When I was pregnant, I read a book called Birthing from Within. What I remember best from the book is the idea of a birth tiger, which points out: a woman’s labor is designed to stop when she encounters a tiger. This is a built in survival mechanism. Since women today don’t often encounter literal tigers while birthing, the book invites pregnant women to conjure their metaphorical tigers—the thoughts and fears and actual events that they anticipate terrifying them into impasse while birthing. Using this method, you engage with those fears in the hopes of releasing them—so you can prepare your mind and your circumstance for the type of surrender required in the birth process.
What if there were also divorce tigers? What if you were to name your absolute greatest fear about going through your divorce and follow it all the way to your imagined, most terrible end? How terrible is that end, really? What resources do you have or could you create to cope with such an outcome? What steps could you take to avoid that tiger altogether and find, perhaps, a divorce antelope instead? Fears gain momentum inside of us when they are not examined. Brought in the light, they can look very different—often a lot more manageable.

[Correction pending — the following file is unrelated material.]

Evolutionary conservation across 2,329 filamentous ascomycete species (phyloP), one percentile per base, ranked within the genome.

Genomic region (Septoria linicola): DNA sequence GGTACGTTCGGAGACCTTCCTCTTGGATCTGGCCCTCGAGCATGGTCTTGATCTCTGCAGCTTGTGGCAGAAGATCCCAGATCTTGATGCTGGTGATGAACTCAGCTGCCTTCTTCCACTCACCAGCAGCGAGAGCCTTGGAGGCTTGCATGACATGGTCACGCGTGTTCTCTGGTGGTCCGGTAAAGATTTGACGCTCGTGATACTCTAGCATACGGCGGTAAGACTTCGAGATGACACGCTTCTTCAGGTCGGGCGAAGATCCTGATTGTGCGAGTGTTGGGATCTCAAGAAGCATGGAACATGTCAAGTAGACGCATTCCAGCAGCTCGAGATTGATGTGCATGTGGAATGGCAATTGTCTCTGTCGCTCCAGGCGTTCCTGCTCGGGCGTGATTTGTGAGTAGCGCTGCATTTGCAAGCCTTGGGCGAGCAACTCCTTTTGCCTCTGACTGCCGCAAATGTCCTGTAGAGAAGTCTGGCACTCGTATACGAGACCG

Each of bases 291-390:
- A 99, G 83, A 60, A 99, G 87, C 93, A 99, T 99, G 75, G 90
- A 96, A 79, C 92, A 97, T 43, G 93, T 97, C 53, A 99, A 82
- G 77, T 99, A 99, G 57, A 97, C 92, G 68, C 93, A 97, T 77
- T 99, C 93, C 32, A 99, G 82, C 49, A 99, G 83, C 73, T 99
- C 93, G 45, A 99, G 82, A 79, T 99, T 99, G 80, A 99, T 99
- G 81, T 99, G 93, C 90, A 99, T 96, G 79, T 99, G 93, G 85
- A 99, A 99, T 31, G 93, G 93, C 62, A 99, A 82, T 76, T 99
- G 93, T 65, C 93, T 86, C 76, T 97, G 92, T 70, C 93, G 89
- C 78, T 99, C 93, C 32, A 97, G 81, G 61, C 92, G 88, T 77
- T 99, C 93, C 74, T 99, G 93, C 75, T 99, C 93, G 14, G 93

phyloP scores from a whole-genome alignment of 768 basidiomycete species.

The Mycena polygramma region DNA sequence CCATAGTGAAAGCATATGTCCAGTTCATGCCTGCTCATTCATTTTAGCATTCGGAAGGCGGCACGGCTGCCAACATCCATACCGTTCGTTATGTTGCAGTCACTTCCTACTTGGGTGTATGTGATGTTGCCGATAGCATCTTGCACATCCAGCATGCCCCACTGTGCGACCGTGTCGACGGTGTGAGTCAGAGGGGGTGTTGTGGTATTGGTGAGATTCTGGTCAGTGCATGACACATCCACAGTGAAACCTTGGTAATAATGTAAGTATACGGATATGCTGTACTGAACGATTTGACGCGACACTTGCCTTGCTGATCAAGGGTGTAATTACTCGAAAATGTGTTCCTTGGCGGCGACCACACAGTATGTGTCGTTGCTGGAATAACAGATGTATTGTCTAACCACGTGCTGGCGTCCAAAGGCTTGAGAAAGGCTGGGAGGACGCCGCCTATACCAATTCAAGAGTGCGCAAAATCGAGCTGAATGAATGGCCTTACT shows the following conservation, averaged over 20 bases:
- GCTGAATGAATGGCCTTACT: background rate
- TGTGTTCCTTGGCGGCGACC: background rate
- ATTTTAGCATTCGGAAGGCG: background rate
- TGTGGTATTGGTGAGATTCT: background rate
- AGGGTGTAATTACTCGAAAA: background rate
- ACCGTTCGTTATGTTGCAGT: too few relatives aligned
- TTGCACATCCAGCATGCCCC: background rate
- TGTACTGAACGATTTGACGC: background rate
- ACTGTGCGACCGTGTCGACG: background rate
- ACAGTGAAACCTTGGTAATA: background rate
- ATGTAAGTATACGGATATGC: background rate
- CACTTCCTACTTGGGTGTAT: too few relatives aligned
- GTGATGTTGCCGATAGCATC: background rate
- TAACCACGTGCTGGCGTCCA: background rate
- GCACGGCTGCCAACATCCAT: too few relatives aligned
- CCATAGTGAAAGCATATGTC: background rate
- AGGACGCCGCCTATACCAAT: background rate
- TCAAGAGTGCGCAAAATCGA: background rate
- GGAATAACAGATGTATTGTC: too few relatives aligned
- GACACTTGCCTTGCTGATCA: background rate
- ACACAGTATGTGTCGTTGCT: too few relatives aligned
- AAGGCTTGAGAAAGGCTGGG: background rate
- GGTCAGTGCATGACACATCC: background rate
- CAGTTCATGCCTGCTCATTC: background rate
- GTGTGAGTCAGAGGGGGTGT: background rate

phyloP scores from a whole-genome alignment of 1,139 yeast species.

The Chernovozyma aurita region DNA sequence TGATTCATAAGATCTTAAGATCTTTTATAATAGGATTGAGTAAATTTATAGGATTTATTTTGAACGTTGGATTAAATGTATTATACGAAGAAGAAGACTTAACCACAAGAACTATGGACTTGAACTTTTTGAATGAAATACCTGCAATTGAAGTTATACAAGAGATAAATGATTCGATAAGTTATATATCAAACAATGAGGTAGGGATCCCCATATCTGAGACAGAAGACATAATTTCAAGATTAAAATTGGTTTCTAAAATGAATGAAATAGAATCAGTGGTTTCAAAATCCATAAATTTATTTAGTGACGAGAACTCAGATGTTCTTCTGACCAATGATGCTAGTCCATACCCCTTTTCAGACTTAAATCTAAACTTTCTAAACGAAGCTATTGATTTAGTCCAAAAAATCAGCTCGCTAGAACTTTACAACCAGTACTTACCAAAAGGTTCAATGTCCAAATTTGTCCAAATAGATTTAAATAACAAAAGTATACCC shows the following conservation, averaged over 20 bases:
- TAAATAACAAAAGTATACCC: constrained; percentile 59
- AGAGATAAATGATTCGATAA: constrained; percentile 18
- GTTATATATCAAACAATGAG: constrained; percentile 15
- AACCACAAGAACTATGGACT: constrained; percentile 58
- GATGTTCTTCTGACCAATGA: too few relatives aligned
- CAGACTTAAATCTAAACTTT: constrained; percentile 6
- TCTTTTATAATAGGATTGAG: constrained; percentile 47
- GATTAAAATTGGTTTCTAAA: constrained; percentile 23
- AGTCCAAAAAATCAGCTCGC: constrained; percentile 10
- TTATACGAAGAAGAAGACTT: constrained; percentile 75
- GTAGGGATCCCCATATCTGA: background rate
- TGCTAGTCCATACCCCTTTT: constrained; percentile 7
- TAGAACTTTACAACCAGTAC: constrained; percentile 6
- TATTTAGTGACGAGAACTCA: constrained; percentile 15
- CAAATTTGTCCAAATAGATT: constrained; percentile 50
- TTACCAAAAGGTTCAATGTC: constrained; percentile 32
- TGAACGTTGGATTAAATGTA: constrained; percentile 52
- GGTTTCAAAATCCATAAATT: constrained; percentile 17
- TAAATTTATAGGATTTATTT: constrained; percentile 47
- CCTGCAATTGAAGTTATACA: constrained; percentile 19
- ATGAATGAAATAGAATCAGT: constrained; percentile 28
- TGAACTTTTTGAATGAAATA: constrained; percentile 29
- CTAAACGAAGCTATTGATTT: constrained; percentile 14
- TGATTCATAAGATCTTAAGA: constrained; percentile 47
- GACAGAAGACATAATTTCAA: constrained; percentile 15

What if you were to choose to honor your fears for the ways in which they are trying to protect you? What if you were to thank them for pointing you to the doorways where tigers might enter? What if you were to introduce yourself to those tigers when they arrive and ask them what they have come to help you learn?
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